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A look back on the arts in 2023 — and how we invest in their future for 2024

This year is coming to a rapid end. The Show is taking a look back on how 2023 played out and took a closer look at the year in the arts.

It was a comeback year for the arts in Arizona in many ways, though, Catrina Kahler says the ongoing impacts of the pandemic are still being felt.

Kahler is the CEO of Artlink, a nonprofit that connects artists, business and community, and she told The Show the word of the year in the Phoenix arts scene is collaboration.

When it comes to the big arts institutions in town — from the Phoenix Art Museum to the Phoenix Symphony — she said, 2023 has been all about the influx of new leaders who seem to really want to put down roots in our community and build.

When it comes to the rest of the arts community in the Valley, which is vast, she says it was all about working together.

Full interview

CATRINA KAHLER: You know, I think in the most positive sense, I mean, if looking back helped us think differently, I think the most positive outcome of the pandemic was the openness to work together and to collaborate or at the very least, even if it didn't reach a level of real collaboration, it was the idea that a group show is stronger, you know, a a group activity has not just the power of bringing an audience together.

I mean, just the actual like, you know that that the logistics of putting on a show, right? More people are going to come to a show when there are more people involved in presenting work, right? But the the partnerships and the relationships that come out of these activities are also very powerful.

And so I think there's, there's an openness for people coming together and being, being in a group show and collaborative events, et cetera, et cetera.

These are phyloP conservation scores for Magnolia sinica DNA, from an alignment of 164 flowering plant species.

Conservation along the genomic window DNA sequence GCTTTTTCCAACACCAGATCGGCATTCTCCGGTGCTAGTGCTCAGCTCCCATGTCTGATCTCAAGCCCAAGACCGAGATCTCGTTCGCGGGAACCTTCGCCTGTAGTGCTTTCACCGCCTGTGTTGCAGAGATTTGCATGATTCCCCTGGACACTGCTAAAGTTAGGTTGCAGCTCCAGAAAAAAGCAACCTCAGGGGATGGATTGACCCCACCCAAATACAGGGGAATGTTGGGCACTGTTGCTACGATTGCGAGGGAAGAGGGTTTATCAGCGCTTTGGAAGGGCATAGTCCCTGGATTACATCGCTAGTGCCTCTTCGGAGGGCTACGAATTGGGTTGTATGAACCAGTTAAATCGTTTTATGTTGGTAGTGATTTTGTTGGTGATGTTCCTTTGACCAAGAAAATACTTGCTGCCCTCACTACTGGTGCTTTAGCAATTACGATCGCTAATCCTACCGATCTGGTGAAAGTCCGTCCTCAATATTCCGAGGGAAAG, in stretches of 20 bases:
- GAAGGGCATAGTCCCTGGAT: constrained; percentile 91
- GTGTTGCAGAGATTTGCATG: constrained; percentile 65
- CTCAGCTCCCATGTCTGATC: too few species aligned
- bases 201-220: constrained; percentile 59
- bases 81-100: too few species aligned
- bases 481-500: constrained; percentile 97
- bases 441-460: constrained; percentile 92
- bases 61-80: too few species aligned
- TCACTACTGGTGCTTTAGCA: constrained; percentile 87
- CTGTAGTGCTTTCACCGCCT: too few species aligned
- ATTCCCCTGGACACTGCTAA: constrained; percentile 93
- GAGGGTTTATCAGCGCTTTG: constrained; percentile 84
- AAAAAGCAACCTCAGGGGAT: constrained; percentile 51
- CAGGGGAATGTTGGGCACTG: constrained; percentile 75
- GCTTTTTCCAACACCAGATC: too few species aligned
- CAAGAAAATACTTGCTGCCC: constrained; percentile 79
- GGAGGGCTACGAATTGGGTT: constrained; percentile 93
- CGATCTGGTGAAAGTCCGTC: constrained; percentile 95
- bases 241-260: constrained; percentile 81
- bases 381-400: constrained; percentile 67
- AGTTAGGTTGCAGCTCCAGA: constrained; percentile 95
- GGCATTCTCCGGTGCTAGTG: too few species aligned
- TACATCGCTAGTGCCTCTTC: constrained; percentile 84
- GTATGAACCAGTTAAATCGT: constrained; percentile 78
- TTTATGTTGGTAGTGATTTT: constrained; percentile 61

I mean, that makes sense on a local level, like really collaborating is, is a good way to go. This goes for businesses as well though now, even more so than it maybe did in the past.

KAHLER: Absolutely. For years, we've been talking about how we want people to recognize that this, there's so much talent here in this community and really kind of prime the pump, you know, get people excited that there's something to be found here and supported and you know, what we found over time, slowly but surely it's less, you know, it takes less convincing.

I think that talent is becoming more visible and when that happens, it's inevitably, sorry to bring in the business side of it, it's more marketable, too. And so from a business and artists relationship, I mean, there are layers to this, right? There's the big business wanting to work with artists to commission work, things like that. And then there are the smaller businesses where literally, I mean, it could be retailers that this is literally their business model to sell interesting things.

I mean, the, you know, For the People, Dialog team, they're all about that, of Practical Art. I mean, MADE [Art Boutique], I mean, you can't, you can't mention or talk about or celebrate the arts and culture community without including art-supporting businesses.

It's really critically important for the small business and these creative businesses to support artists especially here where there are so few galleries.

Yeah, let's talk about galleries, right? Because there used to be more and we've seen so many come and go. And in terms of like concentrating them, you used to see a lot on Roosevelt Row, that's not really true anymore. Is it, is it about creating these arts districts like Grand Avenue maybe being the next one or something like that in order to create sort of a an ecosystem of galleries?

KAHLER: My personal view of galleries has changed over the years, not the, not the viability of a gallery or the significance or how I mean, truly significant it is to have strong galleries in any arts and culture community.

I mean, obviously a shout out Lisa Suti and Bentley Calverley that have been, you know, flagships in Roosevelt Row. Modified Arts is still there. I mean, FOUND:RE Hotel, I mean a nontraditional gallery, but they operate as a gallery, you know, throughout the first floor of their hotel, you know, the galleries are still present.